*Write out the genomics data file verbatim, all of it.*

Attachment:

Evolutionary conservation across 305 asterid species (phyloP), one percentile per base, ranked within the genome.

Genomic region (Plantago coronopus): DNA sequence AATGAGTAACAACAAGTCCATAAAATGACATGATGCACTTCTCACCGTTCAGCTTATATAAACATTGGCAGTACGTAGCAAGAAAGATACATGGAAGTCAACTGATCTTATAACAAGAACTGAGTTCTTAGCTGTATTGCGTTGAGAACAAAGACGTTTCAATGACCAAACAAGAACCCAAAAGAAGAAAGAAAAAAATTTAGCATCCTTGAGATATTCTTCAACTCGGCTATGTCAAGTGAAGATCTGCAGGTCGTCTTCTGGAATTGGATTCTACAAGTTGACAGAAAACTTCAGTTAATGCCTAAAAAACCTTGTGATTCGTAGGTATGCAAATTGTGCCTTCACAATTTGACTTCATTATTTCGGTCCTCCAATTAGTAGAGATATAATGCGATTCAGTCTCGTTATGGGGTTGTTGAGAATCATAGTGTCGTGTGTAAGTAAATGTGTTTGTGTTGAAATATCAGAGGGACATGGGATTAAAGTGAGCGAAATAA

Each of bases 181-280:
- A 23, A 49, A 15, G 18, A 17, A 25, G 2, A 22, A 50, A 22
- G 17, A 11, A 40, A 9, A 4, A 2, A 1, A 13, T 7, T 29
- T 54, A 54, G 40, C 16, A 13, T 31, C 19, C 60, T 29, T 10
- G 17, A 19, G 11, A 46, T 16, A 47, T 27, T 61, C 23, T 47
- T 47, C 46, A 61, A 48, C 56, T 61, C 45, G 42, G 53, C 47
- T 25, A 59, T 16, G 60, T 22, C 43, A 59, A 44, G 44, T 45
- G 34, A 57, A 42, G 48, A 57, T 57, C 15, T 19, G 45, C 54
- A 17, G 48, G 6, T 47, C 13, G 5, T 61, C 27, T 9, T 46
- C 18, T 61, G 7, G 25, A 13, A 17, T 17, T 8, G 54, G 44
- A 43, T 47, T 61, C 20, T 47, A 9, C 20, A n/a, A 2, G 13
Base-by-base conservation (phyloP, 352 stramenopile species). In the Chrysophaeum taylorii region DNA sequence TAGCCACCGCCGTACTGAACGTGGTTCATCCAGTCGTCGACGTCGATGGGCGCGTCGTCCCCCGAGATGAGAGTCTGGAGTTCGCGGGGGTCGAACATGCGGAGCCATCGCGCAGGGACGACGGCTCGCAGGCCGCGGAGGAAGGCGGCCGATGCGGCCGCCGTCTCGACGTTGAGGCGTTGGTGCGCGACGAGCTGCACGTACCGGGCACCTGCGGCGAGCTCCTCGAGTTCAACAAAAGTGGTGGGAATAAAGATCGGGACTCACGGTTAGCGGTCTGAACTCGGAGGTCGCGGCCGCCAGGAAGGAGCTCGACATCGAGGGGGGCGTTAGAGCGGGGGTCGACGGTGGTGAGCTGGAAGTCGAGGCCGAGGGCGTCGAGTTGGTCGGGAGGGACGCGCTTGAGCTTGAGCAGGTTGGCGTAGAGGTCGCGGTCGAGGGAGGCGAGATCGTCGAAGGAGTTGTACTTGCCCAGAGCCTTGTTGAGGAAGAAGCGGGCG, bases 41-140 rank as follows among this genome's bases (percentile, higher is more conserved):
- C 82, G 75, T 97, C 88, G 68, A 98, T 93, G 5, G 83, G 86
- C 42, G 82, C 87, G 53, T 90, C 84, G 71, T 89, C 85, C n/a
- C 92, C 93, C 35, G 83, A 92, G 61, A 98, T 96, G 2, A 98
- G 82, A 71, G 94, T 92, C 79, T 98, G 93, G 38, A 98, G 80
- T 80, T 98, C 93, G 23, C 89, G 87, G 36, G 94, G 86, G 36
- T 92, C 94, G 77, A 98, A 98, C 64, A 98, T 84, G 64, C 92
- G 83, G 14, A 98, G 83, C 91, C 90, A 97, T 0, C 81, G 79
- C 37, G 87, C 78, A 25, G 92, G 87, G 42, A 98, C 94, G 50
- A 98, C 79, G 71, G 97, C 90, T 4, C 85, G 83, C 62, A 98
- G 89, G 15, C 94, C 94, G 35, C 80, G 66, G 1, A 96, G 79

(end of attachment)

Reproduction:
Evolutionary conservation across 305 asterid species (phyloP), one percentile per base, ranked within the genome.

Genomic region (Plantago coronopus): DNA sequence AATGAGTAACAACAAGTCCATAAAATGACATGATGCACTTCTCACCGTTCAGCTTATATAAACATTGGCAGTACGTAGCAAGAAAGATACATGGAAGTCAACTGATCTTATAACAAGAACTGAGTTCTTAGCTGTATTGCGTTGAGAACAAAGACGTTTCAATGACCAAACAAGAACCCAAAAGAAGAAAGAAAAAAATTTAGCATCCTTGAGATATTCTTCAACTCGGCTATGTCAAGTGAAGATCTGCAGGTCGTCTTCTGGAATTGGATTCTACAAGTTGACAGAAAACTTCAGTTAATGCCTAAAAAACCTTGTGATTCGTAGGTATGCAAATTGTGCCTTCACAATTTGACTTCATTATTTCGGTCCTCCAATTAGTAGAGATATAATGCGATTCAGTCTCGTTATGGGGTTGTTGAGAATCATAGTGTCGTGTGTAAGTAAATGTGTTTGTGTTGAAATATCAGAGGGACATGGGATTAAAGTGAGCGAAATAA

Each of bases 181-280:
- A 23, A 49, A 15, G 18, A 17, A 25, G 2, A 22, A 50, A 22
- G 17, A 11, A 40, A 9, A 4, A 2, A 1, A 13, T 7, T 29
- T 54, A 54, G 40, C 16, A 13, T 31, C 19, C 60, T 29, T 10
- G 17, A 19, G 11, A 46, T 16, A 47, T 27, T 61, C 23, T 47
- T 47, C 46, A 61, A 48, C 56, T 61, C 45, G 42, G 53, C 47
- T 25, A 59, T 16, G 60, T 22, C 43, A 59, A 44, G 44, T 45
- G 34, A 57, A 42, G 48, A 57, T 57, C 15, T 19, G 45, C 54
- A 17, G 48, G 6, T 47, C 13, G 5, T 61, C 27, T 9, T 46
- C 18, T 61, G 7, G 25, A 13, A 17, T 17, T 8, G 54, G 44
- A 43, T 47, T 61, C 20, T 47, A 9, C 20, A n/a, A 2, G 13
Base-by-base conservation (phyloP, 352 stramenopile species). In the Chrysophaeum taylorii region DNA sequence TAGCCACCGCCGTACTGAACGTGGTTCATCCAGTCGTCGACGTCGATGGGCGCGTCGTCCCCCGAGATGAGAGTCTGGAGTTCGCGGGGGTCGAACATGCGGAGCCATCGCGCAGGGACGACGGCTCGCAGGCCGCGGAGGAAGGCGGCCGATGCGGCCGCCGTCTCGACGTTGAGGCGTTGGTGCGCGACGAGCTGCACGTACCGGGCACCTGCGGCGAGCTCCTCGAGTTCAACAAAAGTGGTGGGAATAAAGATCGGGACTCACGGTTAGCGGTCTGAACTCGGAGGTCGCGGCCGCCAGGAAGGAGCTCGACATCGAGGGGGGCGTTAGAGCGGGGGTCGACGGTGGTGAGCTGGAAGTCGAGGCCGAGGGCGTCGAGTTGGTCGGGAGGGACGCGCTTGAGCTTGAGCAGGTTGGCGTAGAGGTCGCGGTCGAGGGAGGCGAGATCGTCGAAGGAGTTGTACTTGCCCAGAGCCTTGTTGAGGAAGAAGCGGGCG, bases 41-140 rank as follows among this genome's bases (percentile, higher is more conserved):
- C 82, G 75, T 97, C 88, G 68, A 98, T 93, G 5, G 83, G 86
- C 42, G 82, C 87, G 53, T 90, C 84, G 71, T 89, C 85, C n/a
- C 92, C 93, C 35, G 83, A 92, G 61, A 98, T 96, G 2, A 98
- G 82, A 71, G 94, T 92, C 79, T 98, G 93, G 38, A 98, G 80
- T 80, T 98, C 93, G 23, C 89, G 87, G 36, G 94, G 86, G 36
- T 92, C 94, G 77, A 98, A 98, C 64, A 98, T 84, G 64, C 92
- G 83, G 14, A 98, G 83, C 91, C 90, A 97, T 0, C 81, G 79
- C 37, G 87, C 78, A 25, G 92, G 87, G 42, A 98, C 94, G 50
- A 98, C 79, G 71, G 97, C 90, T 4, C 85, G 83, C 62, A 98
- G 89, G 15, C 94, C 94, G 35, C 80, G 66, G 1, A 96, G 79